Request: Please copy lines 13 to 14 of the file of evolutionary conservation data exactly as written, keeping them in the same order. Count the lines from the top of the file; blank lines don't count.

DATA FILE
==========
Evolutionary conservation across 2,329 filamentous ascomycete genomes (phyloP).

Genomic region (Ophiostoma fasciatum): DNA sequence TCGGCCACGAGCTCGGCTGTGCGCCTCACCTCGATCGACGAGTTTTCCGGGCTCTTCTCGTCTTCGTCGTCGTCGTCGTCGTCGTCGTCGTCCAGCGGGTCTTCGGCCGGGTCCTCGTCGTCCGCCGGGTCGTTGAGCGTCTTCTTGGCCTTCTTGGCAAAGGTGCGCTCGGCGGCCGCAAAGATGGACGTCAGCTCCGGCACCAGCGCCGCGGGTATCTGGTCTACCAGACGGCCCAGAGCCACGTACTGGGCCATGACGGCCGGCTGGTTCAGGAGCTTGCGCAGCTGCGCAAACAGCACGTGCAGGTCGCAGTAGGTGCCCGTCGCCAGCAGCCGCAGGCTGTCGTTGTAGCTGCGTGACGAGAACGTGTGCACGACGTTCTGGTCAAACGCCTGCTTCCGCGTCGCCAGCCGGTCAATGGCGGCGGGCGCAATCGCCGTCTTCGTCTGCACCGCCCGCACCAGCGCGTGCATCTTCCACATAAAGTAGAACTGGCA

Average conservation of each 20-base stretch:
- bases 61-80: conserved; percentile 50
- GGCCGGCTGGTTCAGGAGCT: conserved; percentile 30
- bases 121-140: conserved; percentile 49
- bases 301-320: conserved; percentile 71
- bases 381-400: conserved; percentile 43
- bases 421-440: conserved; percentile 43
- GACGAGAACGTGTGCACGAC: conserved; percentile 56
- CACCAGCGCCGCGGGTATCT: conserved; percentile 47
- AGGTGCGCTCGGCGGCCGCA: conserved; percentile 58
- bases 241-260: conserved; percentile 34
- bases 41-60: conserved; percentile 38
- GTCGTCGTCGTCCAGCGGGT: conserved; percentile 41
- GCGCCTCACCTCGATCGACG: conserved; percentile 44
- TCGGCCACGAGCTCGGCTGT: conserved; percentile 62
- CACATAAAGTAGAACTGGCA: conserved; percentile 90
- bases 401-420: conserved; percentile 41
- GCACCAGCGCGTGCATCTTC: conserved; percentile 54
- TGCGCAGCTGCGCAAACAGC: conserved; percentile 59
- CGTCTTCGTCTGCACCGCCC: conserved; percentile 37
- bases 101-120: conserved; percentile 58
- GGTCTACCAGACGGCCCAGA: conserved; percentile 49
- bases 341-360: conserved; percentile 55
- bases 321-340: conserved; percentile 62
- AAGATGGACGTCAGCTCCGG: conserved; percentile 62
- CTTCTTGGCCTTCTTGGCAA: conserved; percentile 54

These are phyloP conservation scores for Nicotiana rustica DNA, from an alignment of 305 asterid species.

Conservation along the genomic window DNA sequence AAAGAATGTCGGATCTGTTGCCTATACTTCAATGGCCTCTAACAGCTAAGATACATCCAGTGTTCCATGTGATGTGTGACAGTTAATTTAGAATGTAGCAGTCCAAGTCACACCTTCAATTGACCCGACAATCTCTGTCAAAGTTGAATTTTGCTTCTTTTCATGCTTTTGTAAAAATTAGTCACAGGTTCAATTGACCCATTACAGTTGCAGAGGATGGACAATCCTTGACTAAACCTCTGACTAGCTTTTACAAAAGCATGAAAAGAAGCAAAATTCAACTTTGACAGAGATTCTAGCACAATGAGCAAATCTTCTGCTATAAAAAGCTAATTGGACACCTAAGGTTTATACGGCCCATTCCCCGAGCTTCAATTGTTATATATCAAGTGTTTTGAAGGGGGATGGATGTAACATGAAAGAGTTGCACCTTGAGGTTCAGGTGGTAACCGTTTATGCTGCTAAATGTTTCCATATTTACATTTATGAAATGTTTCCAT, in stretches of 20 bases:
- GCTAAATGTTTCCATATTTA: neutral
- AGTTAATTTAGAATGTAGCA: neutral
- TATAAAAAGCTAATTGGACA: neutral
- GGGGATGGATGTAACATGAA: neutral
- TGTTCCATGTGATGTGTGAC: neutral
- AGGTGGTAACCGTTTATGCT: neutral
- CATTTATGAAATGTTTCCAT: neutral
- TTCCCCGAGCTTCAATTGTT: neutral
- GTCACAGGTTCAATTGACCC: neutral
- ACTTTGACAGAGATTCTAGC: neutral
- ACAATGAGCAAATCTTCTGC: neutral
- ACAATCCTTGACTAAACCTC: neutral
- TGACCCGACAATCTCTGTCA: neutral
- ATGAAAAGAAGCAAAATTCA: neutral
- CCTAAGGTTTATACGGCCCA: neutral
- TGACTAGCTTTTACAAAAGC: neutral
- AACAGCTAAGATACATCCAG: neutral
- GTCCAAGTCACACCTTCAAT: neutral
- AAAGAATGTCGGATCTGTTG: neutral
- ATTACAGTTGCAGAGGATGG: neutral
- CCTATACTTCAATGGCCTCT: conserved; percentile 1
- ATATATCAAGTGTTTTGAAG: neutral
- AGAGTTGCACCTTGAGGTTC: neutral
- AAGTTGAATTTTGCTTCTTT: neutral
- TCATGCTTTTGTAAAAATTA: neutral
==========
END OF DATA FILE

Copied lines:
- bases 241-260: conserved; percentile 34
- bases 41-60: conserved; percentile 38